WAR-TIME stories and tales about his welcoming nature were all the talk at Neville Davis’ 105th birthday party.
Keith Davis said his father was born in the United Kingdom and had been brought up by his mother after Mr Davis’ father died in World War I.
Mr Davis served in World War II and was a Royal Navy bomb disposal officer in Ceylon as the war ended.
He was badly burned by explosives during this time, but was still required to diffuse a bomb washed up on a beach.
“He was in hospital and bandaged up, but was the only person in the country to know how to diffuse a bomb,” Keith said.
Mr Davis met his Scottish wife Jane, who was in the Women’s Naval Service, in Ceylon.
Keith said his mother had decoded German and then Japanese messages.
They returned to the United Kingdom together, buying and living on a canal barge, as housing was expensive.
The couple immigrated to Australia in 1952 living in Wellington Point, Eight Mile Plains and Highgate Hill before moving into the heritage-listed Seaforth Cottage in Cleveland.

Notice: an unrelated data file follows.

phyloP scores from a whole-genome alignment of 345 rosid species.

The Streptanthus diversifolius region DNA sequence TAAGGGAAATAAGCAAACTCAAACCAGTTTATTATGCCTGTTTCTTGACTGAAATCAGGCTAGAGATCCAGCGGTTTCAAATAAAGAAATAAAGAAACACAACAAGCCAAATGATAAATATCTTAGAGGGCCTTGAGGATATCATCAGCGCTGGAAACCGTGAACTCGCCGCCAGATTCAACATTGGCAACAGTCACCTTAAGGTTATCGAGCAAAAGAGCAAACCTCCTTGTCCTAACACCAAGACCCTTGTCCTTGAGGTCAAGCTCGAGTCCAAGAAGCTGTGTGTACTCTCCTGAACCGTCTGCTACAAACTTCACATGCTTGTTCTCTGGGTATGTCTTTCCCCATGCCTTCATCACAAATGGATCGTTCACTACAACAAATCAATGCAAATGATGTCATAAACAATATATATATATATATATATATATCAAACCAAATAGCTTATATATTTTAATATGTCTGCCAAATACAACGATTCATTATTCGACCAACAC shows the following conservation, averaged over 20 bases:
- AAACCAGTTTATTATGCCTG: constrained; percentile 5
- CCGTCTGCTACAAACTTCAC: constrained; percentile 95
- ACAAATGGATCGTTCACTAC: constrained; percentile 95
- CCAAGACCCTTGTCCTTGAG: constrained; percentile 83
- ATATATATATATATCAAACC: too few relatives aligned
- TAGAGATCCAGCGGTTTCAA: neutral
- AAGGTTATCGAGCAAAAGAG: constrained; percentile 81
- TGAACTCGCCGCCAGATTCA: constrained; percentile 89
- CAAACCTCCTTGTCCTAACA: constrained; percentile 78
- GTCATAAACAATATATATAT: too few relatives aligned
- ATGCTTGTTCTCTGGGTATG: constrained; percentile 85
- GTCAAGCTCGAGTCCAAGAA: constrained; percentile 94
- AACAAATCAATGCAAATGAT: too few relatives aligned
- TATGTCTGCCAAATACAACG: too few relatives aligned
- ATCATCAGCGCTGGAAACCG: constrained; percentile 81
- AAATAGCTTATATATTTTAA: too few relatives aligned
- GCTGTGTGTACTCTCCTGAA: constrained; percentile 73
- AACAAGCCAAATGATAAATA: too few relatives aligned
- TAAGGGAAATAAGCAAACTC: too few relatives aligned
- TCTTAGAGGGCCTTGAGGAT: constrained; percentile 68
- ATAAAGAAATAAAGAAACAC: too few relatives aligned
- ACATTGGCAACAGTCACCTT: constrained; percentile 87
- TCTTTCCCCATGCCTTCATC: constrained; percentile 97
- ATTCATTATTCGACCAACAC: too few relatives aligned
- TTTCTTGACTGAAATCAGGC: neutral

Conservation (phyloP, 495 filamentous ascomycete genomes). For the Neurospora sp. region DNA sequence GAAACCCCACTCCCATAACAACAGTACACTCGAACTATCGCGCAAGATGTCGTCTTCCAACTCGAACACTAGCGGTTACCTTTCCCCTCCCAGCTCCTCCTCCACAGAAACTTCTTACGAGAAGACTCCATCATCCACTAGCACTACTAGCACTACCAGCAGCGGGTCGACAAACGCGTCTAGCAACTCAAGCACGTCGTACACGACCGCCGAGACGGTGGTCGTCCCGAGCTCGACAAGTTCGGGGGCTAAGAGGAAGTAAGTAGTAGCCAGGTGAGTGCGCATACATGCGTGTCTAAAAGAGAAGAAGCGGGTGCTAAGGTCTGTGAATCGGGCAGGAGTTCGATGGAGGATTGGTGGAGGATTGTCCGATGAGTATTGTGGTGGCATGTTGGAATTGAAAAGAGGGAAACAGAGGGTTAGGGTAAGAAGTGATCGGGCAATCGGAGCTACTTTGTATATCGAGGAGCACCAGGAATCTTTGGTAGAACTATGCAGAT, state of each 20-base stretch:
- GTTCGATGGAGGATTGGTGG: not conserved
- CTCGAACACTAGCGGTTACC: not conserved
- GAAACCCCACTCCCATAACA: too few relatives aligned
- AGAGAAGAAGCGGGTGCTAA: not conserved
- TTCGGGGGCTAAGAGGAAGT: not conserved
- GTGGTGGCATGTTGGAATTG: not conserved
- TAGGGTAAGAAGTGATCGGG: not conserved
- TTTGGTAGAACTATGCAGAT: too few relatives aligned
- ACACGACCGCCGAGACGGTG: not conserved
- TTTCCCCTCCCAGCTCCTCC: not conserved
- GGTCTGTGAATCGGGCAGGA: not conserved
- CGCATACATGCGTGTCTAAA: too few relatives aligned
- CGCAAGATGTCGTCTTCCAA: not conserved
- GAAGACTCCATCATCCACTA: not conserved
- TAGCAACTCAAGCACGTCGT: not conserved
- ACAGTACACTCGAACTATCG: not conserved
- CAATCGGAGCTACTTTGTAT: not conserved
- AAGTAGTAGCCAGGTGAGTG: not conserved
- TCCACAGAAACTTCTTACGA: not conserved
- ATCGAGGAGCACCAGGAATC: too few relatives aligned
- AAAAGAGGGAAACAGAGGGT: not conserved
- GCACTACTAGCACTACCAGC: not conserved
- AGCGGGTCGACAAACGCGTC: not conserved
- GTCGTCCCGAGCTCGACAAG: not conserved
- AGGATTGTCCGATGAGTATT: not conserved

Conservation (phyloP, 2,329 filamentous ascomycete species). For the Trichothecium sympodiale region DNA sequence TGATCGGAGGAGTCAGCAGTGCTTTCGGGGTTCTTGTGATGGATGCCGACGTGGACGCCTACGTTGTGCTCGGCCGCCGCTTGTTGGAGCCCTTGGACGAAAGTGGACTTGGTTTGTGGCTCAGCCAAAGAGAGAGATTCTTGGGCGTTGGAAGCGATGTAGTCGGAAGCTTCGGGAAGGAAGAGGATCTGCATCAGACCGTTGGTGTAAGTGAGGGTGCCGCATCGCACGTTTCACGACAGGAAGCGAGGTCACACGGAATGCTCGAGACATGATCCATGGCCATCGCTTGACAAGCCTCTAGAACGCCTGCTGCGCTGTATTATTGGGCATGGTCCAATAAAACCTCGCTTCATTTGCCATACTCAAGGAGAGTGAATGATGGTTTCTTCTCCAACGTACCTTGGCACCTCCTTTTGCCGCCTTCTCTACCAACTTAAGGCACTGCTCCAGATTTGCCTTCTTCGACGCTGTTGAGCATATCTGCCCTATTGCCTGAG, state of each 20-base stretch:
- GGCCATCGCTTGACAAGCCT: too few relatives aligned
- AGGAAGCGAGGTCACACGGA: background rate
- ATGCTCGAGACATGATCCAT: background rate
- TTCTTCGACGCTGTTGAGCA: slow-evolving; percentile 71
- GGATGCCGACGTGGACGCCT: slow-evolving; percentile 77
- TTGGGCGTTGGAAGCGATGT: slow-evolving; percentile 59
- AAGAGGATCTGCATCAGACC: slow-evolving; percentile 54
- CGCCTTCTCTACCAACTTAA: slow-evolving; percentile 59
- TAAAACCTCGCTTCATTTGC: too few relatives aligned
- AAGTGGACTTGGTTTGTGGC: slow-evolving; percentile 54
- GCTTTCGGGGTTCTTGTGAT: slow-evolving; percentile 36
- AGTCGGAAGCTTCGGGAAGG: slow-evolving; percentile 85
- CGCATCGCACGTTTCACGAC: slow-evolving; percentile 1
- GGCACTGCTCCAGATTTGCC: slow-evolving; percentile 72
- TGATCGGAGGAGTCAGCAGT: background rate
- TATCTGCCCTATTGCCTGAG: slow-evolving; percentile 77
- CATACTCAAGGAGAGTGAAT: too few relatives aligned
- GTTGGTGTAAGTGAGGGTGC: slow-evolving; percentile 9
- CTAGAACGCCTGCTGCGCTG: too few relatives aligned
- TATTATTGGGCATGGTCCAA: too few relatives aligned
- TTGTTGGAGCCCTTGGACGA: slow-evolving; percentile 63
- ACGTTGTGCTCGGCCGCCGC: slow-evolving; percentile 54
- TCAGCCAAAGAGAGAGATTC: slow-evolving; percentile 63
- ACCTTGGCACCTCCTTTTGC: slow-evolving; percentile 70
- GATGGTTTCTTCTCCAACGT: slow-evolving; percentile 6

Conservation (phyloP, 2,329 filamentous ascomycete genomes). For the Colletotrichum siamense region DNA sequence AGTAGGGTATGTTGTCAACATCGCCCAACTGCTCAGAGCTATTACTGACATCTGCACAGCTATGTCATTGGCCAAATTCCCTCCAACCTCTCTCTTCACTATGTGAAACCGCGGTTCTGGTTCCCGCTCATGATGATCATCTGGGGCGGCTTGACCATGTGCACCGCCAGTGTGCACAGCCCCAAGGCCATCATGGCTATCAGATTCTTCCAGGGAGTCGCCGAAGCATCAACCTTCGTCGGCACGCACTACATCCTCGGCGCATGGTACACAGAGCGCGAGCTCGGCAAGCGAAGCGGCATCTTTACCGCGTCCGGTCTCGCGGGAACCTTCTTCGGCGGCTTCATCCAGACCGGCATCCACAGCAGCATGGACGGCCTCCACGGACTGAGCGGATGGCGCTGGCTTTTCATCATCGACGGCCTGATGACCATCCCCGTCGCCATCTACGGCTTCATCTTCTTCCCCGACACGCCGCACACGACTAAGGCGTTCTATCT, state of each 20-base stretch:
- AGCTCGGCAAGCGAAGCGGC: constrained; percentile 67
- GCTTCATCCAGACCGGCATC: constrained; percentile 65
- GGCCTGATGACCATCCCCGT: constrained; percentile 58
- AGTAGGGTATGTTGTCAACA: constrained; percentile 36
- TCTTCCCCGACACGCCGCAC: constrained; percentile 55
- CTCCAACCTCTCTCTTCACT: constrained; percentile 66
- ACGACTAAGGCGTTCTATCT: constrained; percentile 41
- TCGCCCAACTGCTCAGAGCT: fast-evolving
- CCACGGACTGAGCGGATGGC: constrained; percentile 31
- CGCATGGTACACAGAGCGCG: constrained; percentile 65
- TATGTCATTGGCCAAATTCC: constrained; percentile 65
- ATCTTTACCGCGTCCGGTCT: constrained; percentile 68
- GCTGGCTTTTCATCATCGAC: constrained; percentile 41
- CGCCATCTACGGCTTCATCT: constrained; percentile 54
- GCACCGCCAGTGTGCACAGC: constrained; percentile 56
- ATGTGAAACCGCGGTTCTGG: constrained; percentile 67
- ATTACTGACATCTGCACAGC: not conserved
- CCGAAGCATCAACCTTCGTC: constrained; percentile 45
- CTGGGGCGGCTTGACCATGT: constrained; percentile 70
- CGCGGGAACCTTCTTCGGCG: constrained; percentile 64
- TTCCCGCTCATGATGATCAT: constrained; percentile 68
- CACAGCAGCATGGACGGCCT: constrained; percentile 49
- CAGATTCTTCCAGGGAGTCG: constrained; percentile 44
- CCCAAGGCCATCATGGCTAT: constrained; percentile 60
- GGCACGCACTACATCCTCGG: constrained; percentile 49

Mr Davis moved from the cottage to live in a flat at his daughter’s house when he was 101 years old.
Mr Davis thanked staff at the aged care facility for their care.
“They’ve kept me alive,” he said.
“It’s a very pleasant surprise to be here with you today.”
Daughter-in-law Ann Davis said she was about 16 years old when she met Mr Davis.
“I couldn’t have had a nicer father-in-law,” she said.
“He was very kind and generous.”
She said her father-in-law recited poetry and wrote poems in Spanish.
“He and Jane sponsored children overseas and volunteered for Meals on Wheels.”
Jocelyn Davis said her grandparents had many friends.
“You never went to visit without them having four or five people visiting,” she said.
Mr Davis has five children, Paul, who lives in Los Angeles, Keith, Eleanor, Guy and Hilary, 22 grandchildren and seven great-grandchildren.
The morning tea attended by family and friends was held at Regis Aged Care in Birkdale, where Mr Davis has lived for a couple of years.